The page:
People in the U.S. ages 65 to 74 hold more than five times the borrowing obligations Americans their age held two decades ago, according to an analysis of federal data by the Employee Benefit Research Institute, a nonpartisan, nonprofit policy researcher.
Paying it off won’t be easy. Median savings for U.S. households nearest retirement age has dropped 32% in the past decade to $14,500, according to an analysis of federal data by the Economic Policy Institute, a left-leaning think tank.
The financial crisis weakened many households through lost jobs, pay cuts, home-price declines or a combination of all three. Credit-card debt and medical bills have climbed for many nearing retirement. Some people had children late in life, pushing college tuition costs toward the tail-end of their careers.
“This is the first time where we have seen such a high degree of debt held by people at such a late stage of life,” said Torsten Slok, chief international economist at Deutsche Bank AG.
As a result, many senior citizens will either have to work longer, move to less expensive places or pare back their spending—choices that economists say are likely to put a drag on the U.S. economy.
Debt levels have traditionally peaked for people in their 40s, said Meta Brown, a former senior economist at the Federal Reserve Bank of New York. That is changing. Debt held by borrowers between the ages of 50 and 80 increased roughly 60% between 2003 and 2015, while debt among younger borrowers declined, according to Federal Reserve data.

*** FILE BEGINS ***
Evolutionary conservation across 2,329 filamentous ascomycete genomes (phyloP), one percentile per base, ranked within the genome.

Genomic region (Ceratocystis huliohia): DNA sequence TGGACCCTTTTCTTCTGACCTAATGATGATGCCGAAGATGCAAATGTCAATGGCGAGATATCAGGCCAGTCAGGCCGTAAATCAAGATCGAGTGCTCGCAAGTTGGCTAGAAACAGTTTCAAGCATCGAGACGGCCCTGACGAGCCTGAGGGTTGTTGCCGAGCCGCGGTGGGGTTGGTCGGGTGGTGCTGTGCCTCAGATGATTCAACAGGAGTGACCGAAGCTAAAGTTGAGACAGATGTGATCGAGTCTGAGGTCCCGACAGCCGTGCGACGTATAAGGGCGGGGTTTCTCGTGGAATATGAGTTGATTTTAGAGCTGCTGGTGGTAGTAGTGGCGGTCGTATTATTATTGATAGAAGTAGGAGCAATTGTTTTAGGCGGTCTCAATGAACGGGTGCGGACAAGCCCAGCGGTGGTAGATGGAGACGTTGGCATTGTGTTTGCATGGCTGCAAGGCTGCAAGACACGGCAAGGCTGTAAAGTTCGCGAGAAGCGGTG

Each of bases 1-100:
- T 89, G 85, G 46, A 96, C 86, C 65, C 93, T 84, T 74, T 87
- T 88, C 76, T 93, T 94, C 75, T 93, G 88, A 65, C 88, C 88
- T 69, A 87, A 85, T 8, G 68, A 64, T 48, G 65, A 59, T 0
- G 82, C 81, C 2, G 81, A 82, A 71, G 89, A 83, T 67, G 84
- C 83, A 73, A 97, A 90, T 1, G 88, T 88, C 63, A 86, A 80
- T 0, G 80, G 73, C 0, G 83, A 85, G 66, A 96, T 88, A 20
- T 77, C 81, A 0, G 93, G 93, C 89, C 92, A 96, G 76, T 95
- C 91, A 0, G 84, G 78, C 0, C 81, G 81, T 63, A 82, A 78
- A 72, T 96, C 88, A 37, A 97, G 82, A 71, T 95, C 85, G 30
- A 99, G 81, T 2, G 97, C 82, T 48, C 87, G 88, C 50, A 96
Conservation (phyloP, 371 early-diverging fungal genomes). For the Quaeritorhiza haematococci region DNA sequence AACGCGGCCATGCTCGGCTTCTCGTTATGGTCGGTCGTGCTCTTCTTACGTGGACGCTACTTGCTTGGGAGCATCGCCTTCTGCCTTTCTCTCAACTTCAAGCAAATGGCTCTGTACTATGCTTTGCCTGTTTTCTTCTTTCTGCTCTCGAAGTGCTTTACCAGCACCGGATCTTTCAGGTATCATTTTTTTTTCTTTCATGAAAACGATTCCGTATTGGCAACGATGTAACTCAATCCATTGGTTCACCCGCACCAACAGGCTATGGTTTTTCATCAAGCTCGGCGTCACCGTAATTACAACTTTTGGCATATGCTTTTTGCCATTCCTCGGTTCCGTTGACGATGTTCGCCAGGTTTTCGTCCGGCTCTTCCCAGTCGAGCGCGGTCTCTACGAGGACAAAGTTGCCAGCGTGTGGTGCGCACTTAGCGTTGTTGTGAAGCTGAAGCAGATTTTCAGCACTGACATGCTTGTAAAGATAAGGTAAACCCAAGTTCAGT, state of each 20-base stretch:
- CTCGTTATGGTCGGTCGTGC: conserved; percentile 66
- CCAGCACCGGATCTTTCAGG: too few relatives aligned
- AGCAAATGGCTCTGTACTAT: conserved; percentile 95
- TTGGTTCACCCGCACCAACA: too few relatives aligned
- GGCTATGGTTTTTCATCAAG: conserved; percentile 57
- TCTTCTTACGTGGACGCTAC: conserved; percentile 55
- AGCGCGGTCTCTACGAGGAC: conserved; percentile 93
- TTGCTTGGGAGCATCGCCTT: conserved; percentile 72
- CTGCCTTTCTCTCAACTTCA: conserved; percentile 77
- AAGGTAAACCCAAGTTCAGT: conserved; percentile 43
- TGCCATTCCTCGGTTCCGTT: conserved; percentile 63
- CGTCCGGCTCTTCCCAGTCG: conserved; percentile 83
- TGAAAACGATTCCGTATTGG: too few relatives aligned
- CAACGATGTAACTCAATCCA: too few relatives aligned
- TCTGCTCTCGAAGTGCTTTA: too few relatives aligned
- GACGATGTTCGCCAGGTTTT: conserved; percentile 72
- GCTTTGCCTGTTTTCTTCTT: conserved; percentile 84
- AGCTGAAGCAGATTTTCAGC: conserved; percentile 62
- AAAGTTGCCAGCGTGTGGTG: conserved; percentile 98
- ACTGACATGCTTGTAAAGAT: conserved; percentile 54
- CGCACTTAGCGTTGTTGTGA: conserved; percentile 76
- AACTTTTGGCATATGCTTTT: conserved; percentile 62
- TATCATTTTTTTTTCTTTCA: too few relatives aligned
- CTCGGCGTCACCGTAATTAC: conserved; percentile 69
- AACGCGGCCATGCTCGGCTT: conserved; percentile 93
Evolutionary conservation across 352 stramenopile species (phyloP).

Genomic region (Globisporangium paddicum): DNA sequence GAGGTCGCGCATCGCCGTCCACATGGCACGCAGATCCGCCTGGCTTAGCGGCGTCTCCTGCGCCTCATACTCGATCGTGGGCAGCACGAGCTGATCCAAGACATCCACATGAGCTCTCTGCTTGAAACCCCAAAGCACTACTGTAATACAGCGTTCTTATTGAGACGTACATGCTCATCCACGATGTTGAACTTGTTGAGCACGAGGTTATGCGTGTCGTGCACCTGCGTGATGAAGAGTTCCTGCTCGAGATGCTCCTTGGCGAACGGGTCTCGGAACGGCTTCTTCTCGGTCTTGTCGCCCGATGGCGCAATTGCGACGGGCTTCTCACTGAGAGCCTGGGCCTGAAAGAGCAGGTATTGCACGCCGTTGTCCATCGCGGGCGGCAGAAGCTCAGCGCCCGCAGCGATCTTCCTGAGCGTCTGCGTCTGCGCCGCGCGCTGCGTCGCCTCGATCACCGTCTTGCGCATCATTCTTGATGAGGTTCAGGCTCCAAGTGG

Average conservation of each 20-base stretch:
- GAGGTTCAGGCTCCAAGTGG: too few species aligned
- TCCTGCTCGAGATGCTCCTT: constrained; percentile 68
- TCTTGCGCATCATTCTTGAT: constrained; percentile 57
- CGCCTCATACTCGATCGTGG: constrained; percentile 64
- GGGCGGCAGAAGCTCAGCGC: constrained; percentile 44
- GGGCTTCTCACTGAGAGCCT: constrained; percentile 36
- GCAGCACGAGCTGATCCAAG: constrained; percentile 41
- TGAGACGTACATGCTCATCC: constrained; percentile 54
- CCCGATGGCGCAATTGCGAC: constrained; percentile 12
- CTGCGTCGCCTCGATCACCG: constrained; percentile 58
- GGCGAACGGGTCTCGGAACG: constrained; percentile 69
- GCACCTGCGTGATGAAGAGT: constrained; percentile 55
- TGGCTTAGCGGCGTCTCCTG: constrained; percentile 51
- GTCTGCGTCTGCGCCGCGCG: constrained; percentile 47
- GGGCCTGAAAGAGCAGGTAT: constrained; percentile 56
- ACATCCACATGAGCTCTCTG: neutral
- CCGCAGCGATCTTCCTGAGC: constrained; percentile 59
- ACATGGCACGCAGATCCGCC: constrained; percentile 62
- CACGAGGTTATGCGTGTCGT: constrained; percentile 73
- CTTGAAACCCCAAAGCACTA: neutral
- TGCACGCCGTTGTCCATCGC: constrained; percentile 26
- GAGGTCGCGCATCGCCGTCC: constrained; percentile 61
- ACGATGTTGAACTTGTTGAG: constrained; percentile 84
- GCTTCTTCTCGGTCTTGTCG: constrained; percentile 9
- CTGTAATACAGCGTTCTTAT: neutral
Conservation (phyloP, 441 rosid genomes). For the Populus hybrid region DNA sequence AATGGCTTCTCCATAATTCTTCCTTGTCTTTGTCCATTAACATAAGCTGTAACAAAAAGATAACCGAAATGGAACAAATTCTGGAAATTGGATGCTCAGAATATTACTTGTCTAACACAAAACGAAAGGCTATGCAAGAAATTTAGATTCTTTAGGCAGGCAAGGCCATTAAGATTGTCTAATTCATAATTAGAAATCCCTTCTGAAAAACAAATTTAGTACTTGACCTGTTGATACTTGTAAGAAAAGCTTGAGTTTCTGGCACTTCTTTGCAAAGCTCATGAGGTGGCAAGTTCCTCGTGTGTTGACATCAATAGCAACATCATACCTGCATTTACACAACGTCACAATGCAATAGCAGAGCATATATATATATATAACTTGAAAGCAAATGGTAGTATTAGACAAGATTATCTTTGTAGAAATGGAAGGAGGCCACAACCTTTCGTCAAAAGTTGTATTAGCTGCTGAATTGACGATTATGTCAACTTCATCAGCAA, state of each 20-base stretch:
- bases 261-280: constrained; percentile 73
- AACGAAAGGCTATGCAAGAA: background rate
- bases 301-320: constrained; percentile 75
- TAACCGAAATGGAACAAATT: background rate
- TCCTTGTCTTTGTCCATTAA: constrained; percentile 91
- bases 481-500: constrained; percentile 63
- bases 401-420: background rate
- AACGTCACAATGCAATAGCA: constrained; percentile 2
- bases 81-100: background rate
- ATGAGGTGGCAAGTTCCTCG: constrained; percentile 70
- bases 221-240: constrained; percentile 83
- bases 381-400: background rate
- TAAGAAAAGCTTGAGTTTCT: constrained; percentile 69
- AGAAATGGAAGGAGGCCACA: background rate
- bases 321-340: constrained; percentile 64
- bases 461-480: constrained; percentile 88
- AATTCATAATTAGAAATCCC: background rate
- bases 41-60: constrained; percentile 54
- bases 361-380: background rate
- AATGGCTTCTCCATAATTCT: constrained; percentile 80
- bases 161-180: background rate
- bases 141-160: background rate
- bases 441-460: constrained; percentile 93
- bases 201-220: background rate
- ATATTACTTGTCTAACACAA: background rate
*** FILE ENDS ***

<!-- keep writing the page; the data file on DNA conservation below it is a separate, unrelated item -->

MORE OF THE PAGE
“We’re in new territory,” said Ms. Brown, who researched debt trends of senior citizens while at the Fed.
Older Americans now have more credit-card debt than younger people for the first time, a reversal from the past, according to an analysis of federal data by the AARP Public Policy Institute. And the amount of student loans held by people 65 and older is accelerating faster than the general population, the Government Accountability Office found.
There are conflicting theories about the impact of growing senior debt. Some economists say they aren’t worried because older Americans traditionally have a lower default rate than the general population. In addition, if seniors work past typical retirement ages, they will earn more wages to tax, have more disposable income and gain a few more years to bolster nest eggs.
Yet it won’t be easy for older Americans to keep working. Some 60% of retirees say they left the workforce earlier than they had planned, according to the Transamerica Center for Retirement Studies. Only one of seven of the oldest boomers—many turning 71 this year—have full-time jobs, according to a 2016 Gallup poll.
“The narrative that Boomers would continue to work forever hasn’t turned out to be true,” said Frank Newport, Gallup’s editor in chief.
Some economists say the growing number of penny-pinching older Americans—and a shrinking U.S. workforce—will depress personal incomes and purchases of everything from shoes to houses, hobbling the economy.
“It’s really hard to get out of this slow-growth trap when your labor force is barely growing,” said John Lonski, a chief capital-markets economist at Moody’s Analytics.
Debt obligations also leave seniors increasingly vulnerable to a recession or another drop in home values, economists said.
“Will they take this debt to the grave? It’s a question begging to be answered,” said Catherine Collinson, president of the Transamerica Center for Retirement Studies.